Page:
Tue, 01 Jul 2008 10:06:00 UTC | #192157

HeyBishop's Avatar Comment 24 by HeyBishop

I agree with every word in this article.

Tue, 01 Jul 2008 10:07:00 UTC | #192159

ilchymis's Avatar Comment 25 by ilchymis

Comment #202307 by gr8hands on July 1, 2008 at 9:21 am
Here, here!


Where, where? :)

But yes, I agree.

Tue, 01 Jul 2008 10:16:00 UTC | #192162

EvidenceOnly's Avatar Comment 26 by EvidenceOnly

The article states: "You don't choose your race, sexuality, or gender, and they don't affect how well you do your job. But you do choose your religion."

While in theory you can choose your religion, in reality your religion is mostly determined by the religion of your parents and/or where in the world you were born.

All religions know that they need to control your mind from when you are very young and there is an enormous pressure to keep you from choosing a different religion or no religion at all.

Add to that the constant push to eliminate evidence-based education (evolutionary biology) that limits the number of people who can escape this religious stranglehold on society.

Society is way too accommodating to religious nonsense.

- if you don't want a picture taken of your face, you have decided that you will not drive a car.
- if you believe that the bible is a science book, you have decided not to be a science teacher.
- if you don't want to prescribe or sell birth control pills, you have decided not to be a doctor or a pharmacist.
- if you don't want to learn how to fly a plane, you have decided not to become a pilot.

It is really obvious when something is discrimination versus common sense.

Tue, 01 Jul 2008 10:18:00 UTC | #192166

DalaiDrivel's Avatar Comment 27 by DalaiDrivel

It just occurred to me to add one justification, if any further could possibly be needed for this Equality Bill:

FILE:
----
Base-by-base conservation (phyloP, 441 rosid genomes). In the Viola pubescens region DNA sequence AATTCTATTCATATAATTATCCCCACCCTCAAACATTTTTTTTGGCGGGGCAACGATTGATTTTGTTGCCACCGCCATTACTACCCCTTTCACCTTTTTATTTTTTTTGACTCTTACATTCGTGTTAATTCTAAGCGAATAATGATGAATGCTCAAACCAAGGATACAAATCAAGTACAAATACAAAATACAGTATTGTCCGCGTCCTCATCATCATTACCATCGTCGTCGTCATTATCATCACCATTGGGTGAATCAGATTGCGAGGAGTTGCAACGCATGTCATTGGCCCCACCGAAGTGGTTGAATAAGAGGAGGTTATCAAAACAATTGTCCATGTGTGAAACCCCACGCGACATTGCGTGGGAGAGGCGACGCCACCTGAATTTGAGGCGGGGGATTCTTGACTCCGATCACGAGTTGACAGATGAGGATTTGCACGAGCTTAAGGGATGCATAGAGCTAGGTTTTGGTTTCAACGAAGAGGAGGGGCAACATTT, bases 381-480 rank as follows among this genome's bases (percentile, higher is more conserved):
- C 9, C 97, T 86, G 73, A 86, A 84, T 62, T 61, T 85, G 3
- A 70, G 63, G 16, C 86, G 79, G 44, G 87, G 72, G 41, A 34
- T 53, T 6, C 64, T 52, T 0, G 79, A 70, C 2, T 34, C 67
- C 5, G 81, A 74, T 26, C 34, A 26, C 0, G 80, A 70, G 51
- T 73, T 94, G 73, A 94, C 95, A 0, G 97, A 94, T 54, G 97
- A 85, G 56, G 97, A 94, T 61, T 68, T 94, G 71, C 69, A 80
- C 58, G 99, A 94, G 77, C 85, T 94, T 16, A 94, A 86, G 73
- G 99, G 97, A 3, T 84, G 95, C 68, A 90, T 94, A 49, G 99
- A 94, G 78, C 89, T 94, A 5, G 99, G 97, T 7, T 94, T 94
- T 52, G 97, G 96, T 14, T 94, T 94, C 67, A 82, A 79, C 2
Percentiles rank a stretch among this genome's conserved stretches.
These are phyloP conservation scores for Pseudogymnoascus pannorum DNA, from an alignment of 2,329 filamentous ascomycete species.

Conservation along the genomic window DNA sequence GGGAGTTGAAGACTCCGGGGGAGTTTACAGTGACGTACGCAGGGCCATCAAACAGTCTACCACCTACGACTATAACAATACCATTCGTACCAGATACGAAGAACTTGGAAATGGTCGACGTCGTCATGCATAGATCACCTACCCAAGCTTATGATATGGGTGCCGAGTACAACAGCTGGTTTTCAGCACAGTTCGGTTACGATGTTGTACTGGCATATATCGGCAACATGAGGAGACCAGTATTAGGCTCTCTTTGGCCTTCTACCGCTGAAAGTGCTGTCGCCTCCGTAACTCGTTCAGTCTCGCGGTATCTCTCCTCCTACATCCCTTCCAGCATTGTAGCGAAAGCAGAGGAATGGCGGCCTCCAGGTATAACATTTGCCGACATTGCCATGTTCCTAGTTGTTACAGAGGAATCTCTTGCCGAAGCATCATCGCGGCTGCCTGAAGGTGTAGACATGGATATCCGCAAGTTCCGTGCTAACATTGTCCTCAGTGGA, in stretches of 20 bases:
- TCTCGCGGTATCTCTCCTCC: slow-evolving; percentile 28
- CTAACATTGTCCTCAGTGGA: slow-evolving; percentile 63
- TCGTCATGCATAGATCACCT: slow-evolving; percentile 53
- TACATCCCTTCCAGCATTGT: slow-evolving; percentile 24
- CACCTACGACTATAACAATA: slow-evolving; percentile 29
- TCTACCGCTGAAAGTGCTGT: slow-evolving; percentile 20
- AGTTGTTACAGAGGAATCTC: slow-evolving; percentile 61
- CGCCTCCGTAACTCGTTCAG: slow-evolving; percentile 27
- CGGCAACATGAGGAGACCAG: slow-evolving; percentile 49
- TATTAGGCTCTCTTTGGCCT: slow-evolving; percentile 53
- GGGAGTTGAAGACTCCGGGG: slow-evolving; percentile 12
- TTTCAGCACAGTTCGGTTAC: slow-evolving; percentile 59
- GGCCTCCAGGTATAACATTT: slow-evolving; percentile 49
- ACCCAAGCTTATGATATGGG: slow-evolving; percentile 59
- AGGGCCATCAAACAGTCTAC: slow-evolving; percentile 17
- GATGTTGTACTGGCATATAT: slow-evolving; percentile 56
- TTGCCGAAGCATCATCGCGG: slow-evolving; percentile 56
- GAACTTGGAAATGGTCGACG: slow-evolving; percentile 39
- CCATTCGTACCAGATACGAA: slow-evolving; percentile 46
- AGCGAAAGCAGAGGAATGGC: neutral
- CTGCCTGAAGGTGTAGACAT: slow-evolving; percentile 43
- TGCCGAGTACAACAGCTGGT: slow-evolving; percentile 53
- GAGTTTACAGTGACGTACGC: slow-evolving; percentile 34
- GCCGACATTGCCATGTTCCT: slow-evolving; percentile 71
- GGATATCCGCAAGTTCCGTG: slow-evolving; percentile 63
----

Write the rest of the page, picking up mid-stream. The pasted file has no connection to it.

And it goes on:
All of humanity is equal, but all humanisms are NOT created equal.

It is Canada Day today, and with the above statement I raise an especially extended two-fingered salute to dogmatism and superstition, and my beloved country's resistance (thus far...) to it!

Tue, 01 Jul 2008 10:25:00 UTC | #192169

DalaiDrivel's Avatar Comment 28 by DalaiDrivel

EvidenceOnly,

"- if you don't want to learn how to fly a plane, you have decided not to become a pilot."

No- the 9/11 hijackers certainly wanted to learn how to fly a plane. Sadly, what nobody figured out in time was why they didn't bother to learn how to take off and land it...

Your other points are superb, and eminently rational.

Tue, 01 Jul 2008 10:29:00 UTC | #192170

encephalloyd's Avatar Comment 29 by encephalloyd

i do not believe that discrimination based on religion should be legal or that it is moral. discrimination should be allowed based on ability and willingness to perform the job, so long as it is not based on the forbidden criteria - age, gender, race, sexuality - and is relevant to the task at hand. examples follow:

- STRIPPER WANTED - must be willing to dance exotically for patrons while au naturel; climb poles and hang upside down; drop it like it's hot; allow patrons to hurl filthy lucre at you while you perform on stage and slip dingy one-dollar bills in your thong; give lap dances to patrons; id est, SEXUAL PRUDES NEED NOT APPLY
- BOUNCER AT TRANSSEXUAL CLUB NEEDED - must be willing to treat patrons with respect, administer first aide to patrons, including mouth-to-mouth resuscitation, should they need it; perform pat downs and searches for security purposes; id est, HOMOPHOBES NEED NOT APPLY
- COIFFEUR / COIFFEUSE WANTED - must be willing to be coiffed by co-coiffeurs; display coiffure to clients during business hours; participate in fashion shows ...

i think that the above types of discrimination are fair in all obvious cases, and that they are not discrimination is based on religion. i'm sure that there are many (legal) porn stars and strippers who are avowedly christians.

some care has to be taken to make sure that the requirements are reasonable. for example, an invidious form of gender discrimination might take the form of "must be able to bench press 150 pounds" for a computer programmer position (not that i could bench 150 pounds, but what does that have to do with hacking C?).

Tue, 01 Jul 2008 10:34:00 UTC | #192174

encephalloyd's Avatar Comment 30 by encephalloyd

p.s. the (arguably) most important rule of web two point O development is being broken by this site (which i otherwise love): "DON'T BREAK THE BACK BUTTON!"

:(

Tue, 01 Jul 2008 10:36:00 UTC | #192175